A gradient-index glass of this type is currently manufactured by an ion exchange method based on mutual diffusion of monovalent cations (e.g., thallium and potassium) in solid glass. A body of gradient-index glass manufactured in this manner and having a diameter of 1 to 2 mm is used in a lens array of a copying machine or a microlens for optical communication.

Since a diffusion rate of ions in solid glass in the above manufacturing method is very low, however, a large-diameter product for use in an optical system of a camera or the like cannot be manufactured.

For this reason, Published Unexamined Japanese Patent Application No. 63-2775 discloses a method of manufacturing a gradient-index glass in accordance with a sol-gel method using a silicon alkoxide as a main starting material as will be described below. First, a silicon alkoxide and a water-soluble salt (lead acetate) are used as starting materials to prepare a gel. Subsequently, the formed gel is aged, and water is removed from the gel. In this process, since the lead acetate in the gel is diffused toward the surface, this lead acetate in the gel is redissolved by a water-isopropanol solution mixture of lead acetate to cancel a concentration distribution caused by the diffusion, thereby obtaining a predetermined concentration. Subsequently, the resultant gel was treated by isopropanol to extract water in the gel. After these pretreatment steps, the gel is dipped in an aqueous potassium nitrate solution to externally diffuse and flow the lead acetate in pores of the gel, thereby obtaining a concentration distribution of the lead acetate. At the same time, potassium nitrate is diffused in the pore of the gel to compensate for a thermal expansion difference in the gel caused by the lead acetate concentration distribution. Subsequently, the gel is sequentially treated by using an isopropanol-solution and acetone to precipitate and fix the lead acetate and the potassium nitrate on the pore walls of the gel. Thereafter, the gel is dried in the air at room temperature and sintered to manufacture a gradient-index glass. Such a gradient-index glass manufacturing method, however, has the following problems.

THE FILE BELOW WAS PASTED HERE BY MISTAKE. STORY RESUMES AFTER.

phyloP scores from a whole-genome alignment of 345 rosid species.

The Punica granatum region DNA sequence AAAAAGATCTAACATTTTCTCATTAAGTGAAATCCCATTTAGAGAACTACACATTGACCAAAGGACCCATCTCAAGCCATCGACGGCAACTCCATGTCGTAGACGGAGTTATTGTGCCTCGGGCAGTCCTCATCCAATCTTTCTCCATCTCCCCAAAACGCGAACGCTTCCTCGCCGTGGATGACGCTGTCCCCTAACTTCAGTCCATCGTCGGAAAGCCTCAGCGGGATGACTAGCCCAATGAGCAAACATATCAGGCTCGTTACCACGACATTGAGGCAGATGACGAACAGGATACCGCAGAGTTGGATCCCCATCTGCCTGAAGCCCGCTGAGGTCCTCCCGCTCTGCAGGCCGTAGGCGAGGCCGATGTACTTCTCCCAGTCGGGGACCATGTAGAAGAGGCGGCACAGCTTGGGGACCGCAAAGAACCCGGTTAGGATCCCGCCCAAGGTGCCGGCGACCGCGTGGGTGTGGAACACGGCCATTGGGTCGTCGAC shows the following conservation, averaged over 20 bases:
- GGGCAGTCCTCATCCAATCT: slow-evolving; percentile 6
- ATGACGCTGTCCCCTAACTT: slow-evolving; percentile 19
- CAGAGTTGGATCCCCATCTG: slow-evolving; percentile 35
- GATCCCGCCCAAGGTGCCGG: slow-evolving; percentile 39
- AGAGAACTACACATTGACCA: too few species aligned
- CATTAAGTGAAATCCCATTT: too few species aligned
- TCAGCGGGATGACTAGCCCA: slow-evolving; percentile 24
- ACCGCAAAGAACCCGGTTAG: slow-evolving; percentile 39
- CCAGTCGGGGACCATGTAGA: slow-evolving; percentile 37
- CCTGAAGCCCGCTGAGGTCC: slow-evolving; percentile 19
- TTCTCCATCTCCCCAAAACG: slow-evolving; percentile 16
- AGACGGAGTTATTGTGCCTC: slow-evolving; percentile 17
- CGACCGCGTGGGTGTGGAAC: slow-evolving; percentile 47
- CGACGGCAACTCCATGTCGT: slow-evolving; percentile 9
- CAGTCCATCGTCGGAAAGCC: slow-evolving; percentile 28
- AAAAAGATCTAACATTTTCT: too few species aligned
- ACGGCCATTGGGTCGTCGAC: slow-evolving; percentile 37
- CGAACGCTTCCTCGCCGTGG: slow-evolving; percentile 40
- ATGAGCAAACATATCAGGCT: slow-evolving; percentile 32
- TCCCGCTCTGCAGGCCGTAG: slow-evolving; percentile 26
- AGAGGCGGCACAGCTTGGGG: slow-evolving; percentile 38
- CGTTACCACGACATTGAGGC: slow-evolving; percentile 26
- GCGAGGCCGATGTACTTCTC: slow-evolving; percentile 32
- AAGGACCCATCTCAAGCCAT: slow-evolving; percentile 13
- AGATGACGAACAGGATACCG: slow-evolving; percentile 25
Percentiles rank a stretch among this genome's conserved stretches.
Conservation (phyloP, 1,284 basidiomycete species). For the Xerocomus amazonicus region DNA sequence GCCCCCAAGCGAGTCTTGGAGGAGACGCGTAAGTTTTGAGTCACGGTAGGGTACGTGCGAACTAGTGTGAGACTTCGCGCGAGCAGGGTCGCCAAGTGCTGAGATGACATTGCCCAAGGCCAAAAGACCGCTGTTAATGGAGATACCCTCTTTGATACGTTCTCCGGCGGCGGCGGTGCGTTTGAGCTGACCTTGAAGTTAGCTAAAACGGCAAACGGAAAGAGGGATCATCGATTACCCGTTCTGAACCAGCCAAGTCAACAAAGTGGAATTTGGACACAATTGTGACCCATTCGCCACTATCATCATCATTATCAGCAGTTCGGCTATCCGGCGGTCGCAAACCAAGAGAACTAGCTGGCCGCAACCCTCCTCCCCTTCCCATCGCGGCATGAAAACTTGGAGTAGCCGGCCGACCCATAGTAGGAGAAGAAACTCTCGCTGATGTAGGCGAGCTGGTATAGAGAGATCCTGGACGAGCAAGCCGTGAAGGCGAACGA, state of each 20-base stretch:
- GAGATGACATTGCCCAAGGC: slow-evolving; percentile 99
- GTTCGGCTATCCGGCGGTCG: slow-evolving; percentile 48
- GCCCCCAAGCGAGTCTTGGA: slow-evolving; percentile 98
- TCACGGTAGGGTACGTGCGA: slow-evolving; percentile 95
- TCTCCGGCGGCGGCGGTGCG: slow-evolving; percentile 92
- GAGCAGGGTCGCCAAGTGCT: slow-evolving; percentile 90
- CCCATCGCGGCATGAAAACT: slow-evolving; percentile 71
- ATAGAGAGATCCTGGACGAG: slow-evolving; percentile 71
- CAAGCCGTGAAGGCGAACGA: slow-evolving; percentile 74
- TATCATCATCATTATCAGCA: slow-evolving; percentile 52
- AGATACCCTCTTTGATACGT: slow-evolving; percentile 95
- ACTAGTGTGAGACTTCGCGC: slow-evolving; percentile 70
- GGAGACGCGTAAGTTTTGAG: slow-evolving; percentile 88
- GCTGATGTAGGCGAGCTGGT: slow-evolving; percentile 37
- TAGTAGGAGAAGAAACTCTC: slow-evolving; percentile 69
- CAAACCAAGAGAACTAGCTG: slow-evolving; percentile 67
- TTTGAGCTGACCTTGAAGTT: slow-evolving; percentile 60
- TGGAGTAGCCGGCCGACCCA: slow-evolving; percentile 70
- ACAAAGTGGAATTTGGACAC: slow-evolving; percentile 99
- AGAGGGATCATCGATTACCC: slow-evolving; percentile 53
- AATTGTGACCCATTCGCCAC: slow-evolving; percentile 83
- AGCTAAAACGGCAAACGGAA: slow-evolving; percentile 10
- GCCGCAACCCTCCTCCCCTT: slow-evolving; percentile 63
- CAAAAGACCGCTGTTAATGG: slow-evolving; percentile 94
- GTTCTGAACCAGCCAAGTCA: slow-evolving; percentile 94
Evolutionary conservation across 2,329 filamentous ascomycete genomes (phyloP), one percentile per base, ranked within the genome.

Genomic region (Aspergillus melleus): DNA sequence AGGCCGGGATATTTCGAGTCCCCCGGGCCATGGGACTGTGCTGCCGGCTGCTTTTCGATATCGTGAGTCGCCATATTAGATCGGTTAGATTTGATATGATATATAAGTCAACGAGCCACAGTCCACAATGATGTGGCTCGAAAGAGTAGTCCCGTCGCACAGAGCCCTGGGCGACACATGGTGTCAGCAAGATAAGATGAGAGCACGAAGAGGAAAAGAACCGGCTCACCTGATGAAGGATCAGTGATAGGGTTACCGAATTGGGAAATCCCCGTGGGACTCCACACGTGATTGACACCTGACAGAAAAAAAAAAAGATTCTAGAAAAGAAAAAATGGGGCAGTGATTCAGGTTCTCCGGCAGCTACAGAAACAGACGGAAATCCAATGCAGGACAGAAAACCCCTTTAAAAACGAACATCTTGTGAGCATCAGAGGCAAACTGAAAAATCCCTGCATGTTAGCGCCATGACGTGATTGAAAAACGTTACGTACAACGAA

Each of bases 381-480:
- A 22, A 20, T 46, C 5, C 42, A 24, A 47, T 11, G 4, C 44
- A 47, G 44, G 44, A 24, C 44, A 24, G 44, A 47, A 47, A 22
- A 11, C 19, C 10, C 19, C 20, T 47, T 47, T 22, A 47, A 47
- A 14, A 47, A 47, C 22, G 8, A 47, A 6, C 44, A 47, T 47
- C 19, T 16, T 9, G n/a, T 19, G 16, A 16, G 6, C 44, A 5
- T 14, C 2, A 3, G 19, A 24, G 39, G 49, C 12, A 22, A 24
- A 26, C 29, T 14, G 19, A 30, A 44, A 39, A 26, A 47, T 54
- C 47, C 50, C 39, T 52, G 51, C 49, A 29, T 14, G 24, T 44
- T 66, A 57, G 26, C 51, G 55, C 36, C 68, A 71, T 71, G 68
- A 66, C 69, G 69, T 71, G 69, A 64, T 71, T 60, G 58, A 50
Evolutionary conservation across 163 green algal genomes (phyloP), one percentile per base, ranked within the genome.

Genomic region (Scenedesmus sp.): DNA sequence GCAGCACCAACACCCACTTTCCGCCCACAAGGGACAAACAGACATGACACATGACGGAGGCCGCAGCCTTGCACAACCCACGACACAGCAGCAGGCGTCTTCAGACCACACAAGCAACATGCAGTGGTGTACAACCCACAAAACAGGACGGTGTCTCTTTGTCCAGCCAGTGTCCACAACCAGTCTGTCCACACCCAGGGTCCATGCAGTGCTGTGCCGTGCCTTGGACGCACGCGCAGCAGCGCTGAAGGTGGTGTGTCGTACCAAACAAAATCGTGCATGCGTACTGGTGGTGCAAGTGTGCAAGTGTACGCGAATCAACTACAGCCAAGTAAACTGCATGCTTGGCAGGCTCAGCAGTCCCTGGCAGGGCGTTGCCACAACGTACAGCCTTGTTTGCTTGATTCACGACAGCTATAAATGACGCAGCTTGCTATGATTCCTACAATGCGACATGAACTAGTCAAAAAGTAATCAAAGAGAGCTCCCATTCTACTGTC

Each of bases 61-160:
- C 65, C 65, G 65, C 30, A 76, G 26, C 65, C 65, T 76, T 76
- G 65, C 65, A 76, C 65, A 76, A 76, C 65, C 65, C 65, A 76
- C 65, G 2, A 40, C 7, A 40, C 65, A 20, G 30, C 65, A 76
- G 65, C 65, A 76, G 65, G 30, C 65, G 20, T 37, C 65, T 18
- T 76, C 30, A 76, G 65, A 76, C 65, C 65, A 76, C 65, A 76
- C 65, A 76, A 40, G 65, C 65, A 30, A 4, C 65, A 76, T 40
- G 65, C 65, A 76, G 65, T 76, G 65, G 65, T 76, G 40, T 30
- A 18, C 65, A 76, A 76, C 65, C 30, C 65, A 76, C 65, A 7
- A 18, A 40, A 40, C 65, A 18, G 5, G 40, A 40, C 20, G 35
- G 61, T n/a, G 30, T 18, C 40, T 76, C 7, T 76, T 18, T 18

That is, in the above manufacturing method, lead nitrate is added independently of lead acetate in order to obtain a homogeneous gel not containing bubbles by adjusting a reaction time. Since lead nitrate has a high solubility in a normal solvent, however, it is difficult to fix a concentration distribution of the lead.

In addition, in the pretreatment step, water required in gel formation is partially removed by evaporation in the air so as to easily fix the lead concentration distribution in the subsequent step. For this reason, the gel containing water deforms or cracks by its own weight in the water removal step. Furthermore, in the lead acetate concentration distribution formation step in which potassium nitrate is diffused in the pores of the gel to compensate for the thermal expansion difference in the gel caused by the lead acetate concentration distribution, it is difficult to obtain a concentration distribution of potassium nitrate opposite to that of lead acetate. For this reason, since the thermal expansion difference caused by the lead acetate concentration distribution cannot be canceled by potassium nitrate upon sintering, the gel may crack. This tendency occurs more conspicuously as the size of the gel is increased. As a result, the size of a glass body which can be manufactured is limited, i.e., a lens having a diameter of about 7 mm or more and a height of about 10 mm or more cannot be manufactured.